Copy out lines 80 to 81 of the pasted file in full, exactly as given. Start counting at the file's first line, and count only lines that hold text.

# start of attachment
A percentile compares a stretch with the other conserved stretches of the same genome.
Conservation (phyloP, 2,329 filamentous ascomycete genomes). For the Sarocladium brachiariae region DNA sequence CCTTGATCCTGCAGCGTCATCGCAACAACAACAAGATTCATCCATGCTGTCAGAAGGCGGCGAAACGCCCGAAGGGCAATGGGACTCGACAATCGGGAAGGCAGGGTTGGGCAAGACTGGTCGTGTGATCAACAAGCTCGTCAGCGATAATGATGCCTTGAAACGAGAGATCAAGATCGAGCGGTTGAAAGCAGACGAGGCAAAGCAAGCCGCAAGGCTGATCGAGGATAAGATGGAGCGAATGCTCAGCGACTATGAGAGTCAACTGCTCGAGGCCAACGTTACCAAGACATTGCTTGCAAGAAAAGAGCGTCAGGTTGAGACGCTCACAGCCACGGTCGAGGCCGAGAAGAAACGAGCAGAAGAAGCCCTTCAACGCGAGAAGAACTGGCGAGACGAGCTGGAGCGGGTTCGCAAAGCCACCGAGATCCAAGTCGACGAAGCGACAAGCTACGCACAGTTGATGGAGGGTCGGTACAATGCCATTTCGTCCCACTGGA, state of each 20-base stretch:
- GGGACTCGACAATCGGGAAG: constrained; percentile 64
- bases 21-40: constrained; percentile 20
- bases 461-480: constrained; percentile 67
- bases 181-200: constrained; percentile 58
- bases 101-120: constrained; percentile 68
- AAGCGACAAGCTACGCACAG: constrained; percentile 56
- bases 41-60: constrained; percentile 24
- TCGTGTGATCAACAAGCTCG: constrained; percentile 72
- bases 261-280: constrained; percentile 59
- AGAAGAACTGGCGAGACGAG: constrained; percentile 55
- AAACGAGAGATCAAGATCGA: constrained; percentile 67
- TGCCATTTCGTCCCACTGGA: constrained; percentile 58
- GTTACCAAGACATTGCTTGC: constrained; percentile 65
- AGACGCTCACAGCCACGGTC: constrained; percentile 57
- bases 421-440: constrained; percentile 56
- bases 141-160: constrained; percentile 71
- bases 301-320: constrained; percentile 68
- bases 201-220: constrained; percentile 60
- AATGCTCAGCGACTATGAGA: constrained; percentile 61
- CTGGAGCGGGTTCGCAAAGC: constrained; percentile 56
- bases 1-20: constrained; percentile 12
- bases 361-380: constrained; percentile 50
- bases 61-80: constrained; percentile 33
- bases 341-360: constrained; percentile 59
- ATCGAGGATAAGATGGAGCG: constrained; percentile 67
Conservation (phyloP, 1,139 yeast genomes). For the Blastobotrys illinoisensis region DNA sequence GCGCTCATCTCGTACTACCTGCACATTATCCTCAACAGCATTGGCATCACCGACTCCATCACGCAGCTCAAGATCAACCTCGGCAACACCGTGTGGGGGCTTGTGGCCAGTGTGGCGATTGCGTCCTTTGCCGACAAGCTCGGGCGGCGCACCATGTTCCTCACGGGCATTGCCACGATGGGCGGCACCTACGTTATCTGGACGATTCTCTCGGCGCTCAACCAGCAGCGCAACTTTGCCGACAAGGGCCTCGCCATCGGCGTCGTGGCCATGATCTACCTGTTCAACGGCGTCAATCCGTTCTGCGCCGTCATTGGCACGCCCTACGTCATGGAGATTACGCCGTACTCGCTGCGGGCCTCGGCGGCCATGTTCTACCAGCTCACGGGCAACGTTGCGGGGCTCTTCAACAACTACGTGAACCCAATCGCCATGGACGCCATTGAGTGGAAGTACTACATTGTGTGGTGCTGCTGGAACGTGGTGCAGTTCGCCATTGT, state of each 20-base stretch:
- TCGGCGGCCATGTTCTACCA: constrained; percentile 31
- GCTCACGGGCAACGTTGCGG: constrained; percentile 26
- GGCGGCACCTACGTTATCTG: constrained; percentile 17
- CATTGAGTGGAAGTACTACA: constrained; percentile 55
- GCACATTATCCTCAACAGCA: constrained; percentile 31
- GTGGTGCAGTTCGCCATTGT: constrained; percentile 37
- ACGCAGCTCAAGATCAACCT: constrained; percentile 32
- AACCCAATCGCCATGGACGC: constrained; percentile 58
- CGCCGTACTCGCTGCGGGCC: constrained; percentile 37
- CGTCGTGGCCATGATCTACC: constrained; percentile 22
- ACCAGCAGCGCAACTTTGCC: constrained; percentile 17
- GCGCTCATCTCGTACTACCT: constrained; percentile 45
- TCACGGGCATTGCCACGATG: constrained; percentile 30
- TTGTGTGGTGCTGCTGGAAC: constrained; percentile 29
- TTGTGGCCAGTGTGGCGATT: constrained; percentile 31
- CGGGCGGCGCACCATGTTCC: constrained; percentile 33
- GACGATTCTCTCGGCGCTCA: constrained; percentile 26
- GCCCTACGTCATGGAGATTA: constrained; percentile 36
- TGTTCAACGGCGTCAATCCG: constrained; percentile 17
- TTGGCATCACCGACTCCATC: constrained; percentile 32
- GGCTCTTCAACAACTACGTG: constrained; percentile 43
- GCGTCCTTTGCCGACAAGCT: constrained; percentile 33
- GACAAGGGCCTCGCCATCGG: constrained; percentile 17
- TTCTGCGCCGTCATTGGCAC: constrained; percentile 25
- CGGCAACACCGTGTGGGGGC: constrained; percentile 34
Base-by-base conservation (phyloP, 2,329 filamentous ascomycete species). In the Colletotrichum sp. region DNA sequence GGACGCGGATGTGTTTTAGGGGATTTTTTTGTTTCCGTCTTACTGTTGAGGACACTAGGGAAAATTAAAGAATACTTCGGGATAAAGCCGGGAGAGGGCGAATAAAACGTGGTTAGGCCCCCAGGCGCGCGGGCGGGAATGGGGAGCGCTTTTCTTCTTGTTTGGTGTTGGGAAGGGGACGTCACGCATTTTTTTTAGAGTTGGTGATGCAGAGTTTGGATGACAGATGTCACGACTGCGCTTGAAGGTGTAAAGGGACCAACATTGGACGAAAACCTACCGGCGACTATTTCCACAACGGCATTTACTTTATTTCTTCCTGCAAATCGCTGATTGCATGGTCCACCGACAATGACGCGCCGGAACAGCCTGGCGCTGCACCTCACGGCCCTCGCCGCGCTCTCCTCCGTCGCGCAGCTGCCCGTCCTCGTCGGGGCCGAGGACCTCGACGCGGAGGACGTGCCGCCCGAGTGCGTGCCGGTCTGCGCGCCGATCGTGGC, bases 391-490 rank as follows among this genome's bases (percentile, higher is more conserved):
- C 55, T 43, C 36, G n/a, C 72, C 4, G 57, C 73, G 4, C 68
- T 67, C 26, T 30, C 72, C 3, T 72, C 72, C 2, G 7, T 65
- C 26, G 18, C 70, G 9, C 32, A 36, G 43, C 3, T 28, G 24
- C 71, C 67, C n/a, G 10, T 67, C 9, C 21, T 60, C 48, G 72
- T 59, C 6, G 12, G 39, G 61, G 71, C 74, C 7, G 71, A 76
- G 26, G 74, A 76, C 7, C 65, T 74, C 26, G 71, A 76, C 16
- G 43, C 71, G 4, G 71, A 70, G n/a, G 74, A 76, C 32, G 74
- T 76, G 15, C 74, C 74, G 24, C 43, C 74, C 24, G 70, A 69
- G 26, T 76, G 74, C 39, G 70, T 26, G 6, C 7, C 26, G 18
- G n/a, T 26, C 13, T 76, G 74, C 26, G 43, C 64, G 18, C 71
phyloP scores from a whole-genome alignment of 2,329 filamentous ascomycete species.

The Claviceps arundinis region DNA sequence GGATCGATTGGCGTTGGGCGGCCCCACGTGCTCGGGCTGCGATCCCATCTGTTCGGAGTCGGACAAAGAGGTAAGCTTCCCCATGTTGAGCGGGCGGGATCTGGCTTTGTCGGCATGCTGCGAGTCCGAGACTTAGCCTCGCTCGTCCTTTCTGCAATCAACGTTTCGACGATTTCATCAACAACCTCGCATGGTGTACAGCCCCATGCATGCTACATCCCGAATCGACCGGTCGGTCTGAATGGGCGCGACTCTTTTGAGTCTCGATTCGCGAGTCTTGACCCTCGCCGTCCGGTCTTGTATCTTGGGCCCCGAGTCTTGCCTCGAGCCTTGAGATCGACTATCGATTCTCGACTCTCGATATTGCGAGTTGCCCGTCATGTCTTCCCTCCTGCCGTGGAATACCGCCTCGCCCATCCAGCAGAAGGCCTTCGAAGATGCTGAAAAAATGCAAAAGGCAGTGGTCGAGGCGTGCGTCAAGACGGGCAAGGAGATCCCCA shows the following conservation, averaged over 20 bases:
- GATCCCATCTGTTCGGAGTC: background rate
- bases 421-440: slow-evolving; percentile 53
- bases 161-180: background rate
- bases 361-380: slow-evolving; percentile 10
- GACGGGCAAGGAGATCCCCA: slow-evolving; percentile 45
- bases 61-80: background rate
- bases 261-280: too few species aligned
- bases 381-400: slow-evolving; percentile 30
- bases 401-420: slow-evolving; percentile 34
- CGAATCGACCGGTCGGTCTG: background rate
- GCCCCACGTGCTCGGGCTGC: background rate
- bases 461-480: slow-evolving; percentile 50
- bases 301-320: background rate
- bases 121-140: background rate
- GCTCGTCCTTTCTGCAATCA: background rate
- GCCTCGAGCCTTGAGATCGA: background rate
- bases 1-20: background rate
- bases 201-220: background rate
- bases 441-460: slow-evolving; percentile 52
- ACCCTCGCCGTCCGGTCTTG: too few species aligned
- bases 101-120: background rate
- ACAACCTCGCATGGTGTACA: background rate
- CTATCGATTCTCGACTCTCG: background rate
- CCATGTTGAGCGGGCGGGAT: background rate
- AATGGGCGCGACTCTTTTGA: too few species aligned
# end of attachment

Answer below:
- bases 121-140: background rate
- GCTCGTCCTTTCTGCAATCA: background rate